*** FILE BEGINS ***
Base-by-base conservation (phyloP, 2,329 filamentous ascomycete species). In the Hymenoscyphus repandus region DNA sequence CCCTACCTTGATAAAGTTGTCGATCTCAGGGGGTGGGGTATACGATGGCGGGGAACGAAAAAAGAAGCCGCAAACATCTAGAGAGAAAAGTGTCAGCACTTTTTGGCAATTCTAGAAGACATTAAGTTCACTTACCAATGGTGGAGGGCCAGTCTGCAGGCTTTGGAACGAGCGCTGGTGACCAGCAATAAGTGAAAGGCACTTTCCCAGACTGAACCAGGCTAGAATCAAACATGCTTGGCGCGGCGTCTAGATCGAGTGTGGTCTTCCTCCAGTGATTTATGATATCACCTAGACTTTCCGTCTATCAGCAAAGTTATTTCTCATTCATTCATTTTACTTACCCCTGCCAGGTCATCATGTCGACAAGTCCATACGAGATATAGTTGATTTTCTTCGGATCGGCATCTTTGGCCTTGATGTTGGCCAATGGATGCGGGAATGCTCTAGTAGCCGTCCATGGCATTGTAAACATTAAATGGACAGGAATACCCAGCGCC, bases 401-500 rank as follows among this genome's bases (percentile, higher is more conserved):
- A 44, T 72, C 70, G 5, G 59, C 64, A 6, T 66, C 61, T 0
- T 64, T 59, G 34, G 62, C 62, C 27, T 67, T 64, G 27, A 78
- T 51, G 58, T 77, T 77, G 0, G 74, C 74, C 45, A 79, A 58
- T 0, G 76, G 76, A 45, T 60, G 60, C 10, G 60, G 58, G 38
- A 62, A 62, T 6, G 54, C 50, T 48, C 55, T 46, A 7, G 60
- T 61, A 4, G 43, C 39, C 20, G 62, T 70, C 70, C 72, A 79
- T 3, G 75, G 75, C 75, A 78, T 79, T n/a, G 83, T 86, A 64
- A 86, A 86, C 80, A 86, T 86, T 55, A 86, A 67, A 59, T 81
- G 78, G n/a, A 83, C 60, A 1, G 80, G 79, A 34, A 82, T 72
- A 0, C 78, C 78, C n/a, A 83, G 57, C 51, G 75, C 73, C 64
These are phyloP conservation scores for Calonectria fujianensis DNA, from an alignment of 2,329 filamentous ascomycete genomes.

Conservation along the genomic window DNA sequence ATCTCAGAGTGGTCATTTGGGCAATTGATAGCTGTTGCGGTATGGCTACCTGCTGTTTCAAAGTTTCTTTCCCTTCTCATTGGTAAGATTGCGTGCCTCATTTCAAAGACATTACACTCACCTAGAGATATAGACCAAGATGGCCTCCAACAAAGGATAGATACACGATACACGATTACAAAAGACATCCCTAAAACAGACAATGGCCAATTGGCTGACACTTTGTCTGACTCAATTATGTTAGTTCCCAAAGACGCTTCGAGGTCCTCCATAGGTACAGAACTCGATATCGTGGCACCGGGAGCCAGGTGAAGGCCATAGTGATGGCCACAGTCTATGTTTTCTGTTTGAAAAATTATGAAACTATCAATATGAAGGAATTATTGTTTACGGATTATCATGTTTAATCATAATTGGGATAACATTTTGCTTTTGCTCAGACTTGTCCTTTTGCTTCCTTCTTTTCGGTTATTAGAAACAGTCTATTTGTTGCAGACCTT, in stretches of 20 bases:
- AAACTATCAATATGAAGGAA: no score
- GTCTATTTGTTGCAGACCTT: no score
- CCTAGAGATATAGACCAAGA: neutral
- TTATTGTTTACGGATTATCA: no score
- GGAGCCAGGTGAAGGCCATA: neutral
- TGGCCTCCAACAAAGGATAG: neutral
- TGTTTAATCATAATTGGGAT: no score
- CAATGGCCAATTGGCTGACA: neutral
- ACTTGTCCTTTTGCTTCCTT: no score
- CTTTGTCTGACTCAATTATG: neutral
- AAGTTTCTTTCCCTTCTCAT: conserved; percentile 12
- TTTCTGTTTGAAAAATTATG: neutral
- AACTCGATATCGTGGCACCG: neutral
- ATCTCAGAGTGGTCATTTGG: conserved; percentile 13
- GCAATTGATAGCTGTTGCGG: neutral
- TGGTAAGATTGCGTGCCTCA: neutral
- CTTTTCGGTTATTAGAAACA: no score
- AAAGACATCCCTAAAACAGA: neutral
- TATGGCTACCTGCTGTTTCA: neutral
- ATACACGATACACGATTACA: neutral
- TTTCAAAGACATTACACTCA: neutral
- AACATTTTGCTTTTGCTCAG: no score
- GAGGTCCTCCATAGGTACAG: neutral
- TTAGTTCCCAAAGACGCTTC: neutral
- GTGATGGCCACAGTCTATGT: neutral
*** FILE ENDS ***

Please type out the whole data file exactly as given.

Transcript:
Base-by-base conservation (phyloP, 2,329 filamentous ascomycete species). In the Hymenoscyphus repandus region DNA sequence CCCTACCTTGATAAAGTTGTCGATCTCAGGGGGTGGGGTATACGATGGCGGGGAACGAAAAAAGAAGCCGCAAACATCTAGAGAGAAAAGTGTCAGCACTTTTTGGCAATTCTAGAAGACATTAAGTTCACTTACCAATGGTGGAGGGCCAGTCTGCAGGCTTTGGAACGAGCGCTGGTGACCAGCAATAAGTGAAAGGCACTTTCCCAGACTGAACCAGGCTAGAATCAAACATGCTTGGCGCGGCGTCTAGATCGAGTGTGGTCTTCCTCCAGTGATTTATGATATCACCTAGACTTTCCGTCTATCAGCAAAGTTATTTCTCATTCATTCATTTTACTTACCCCTGCCAGGTCATCATGTCGACAAGTCCATACGAGATATAGTTGATTTTCTTCGGATCGGCATCTTTGGCCTTGATGTTGGCCAATGGATGCGGGAATGCTCTAGTAGCCGTCCATGGCATTGTAAACATTAAATGGACAGGAATACCCAGCGCC, bases 401-500 rank as follows among this genome's bases (percentile, higher is more conserved):
- A 44, T 72, C 70, G 5, G 59, C 64, A 6, T 66, C 61, T 0
- T 64, T 59, G 34, G 62, C 62, C 27, T 67, T 64, G 27, A 78
- T 51, G 58, T 77, T 77, G 0, G 74, C 74, C 45, A 79, A 58
- T 0, G 76, G 76, A 45, T 60, G 60, C 10, G 60, G 58, G 38
- A 62, A 62, T 6, G 54, C 50, T 48, C 55, T 46, A 7, G 60
- T 61, A 4, G 43, C 39, C 20, G 62, T 70, C 70, C 72, A 79
- T 3, G 75, G 75, C 75, A 78, T 79, T n/a, G 83, T 86, A 64
- A 86, A 86, C 80, A 86, T 86, T 55, A 86, A 67, A 59, T 81
- G 78, G n/a, A 83, C 60, A 1, G 80, G 79, A 34, A 82, T 72
- A 0, C 78, C 78, C n/a, A 83, G 57, C 51, G 75, C 73, C 64
These are phyloP conservation scores for Calonectria fujianensis DNA, from an alignment of 2,329 filamentous ascomycete genomes.

Conservation along the genomic window DNA sequence ATCTCAGAGTGGTCATTTGGGCAATTGATAGCTGTTGCGGTATGGCTACCTGCTGTTTCAAAGTTTCTTTCCCTTCTCATTGGTAAGATTGCGTGCCTCATTTCAAAGACATTACACTCACCTAGAGATATAGACCAAGATGGCCTCCAACAAAGGATAGATACACGATACACGATTACAAAAGACATCCCTAAAACAGACAATGGCCAATTGGCTGACACTTTGTCTGACTCAATTATGTTAGTTCCCAAAGACGCTTCGAGGTCCTCCATAGGTACAGAACTCGATATCGTGGCACCGGGAGCCAGGTGAAGGCCATAGTGATGGCCACAGTCTATGTTTTCTGTTTGAAAAATTATGAAACTATCAATATGAAGGAATTATTGTTTACGGATTATCATGTTTAATCATAATTGGGATAACATTTTGCTTTTGCTCAGACTTGTCCTTTTGCTTCCTTCTTTTCGGTTATTAGAAACAGTCTATTTGTTGCAGACCTT, in stretches of 20 bases:
- AAACTATCAATATGAAGGAA: no score
- GTCTATTTGTTGCAGACCTT: no score
- CCTAGAGATATAGACCAAGA: neutral
- TTATTGTTTACGGATTATCA: no score
- GGAGCCAGGTGAAGGCCATA: neutral
- TGGCCTCCAACAAAGGATAG: neutral
- TGTTTAATCATAATTGGGAT: no score
- CAATGGCCAATTGGCTGACA: neutral
- ACTTGTCCTTTTGCTTCCTT: no score
- CTTTGTCTGACTCAATTATG: neutral
- AAGTTTCTTTCCCTTCTCAT: conserved; percentile 12
- TTTCTGTTTGAAAAATTATG: neutral
- AACTCGATATCGTGGCACCG: neutral
- ATCTCAGAGTGGTCATTTGG: conserved; percentile 13
- GCAATTGATAGCTGTTGCGG: neutral
- TGGTAAGATTGCGTGCCTCA: neutral
- CTTTTCGGTTATTAGAAACA: no score
- AAAGACATCCCTAAAACAGA: neutral
- TATGGCTACCTGCTGTTTCA: neutral
- ATACACGATACACGATTACA: neutral
- TTTCAAAGACATTACACTCA: neutral
- AACATTTTGCTTTTGCTCAG: no score
- GAGGTCCTCCATAGGTACAG: neutral
- TTAGTTCCCAAAGACGCTTC: neutral
- GTGATGGCCACAGTCTATGT: neutral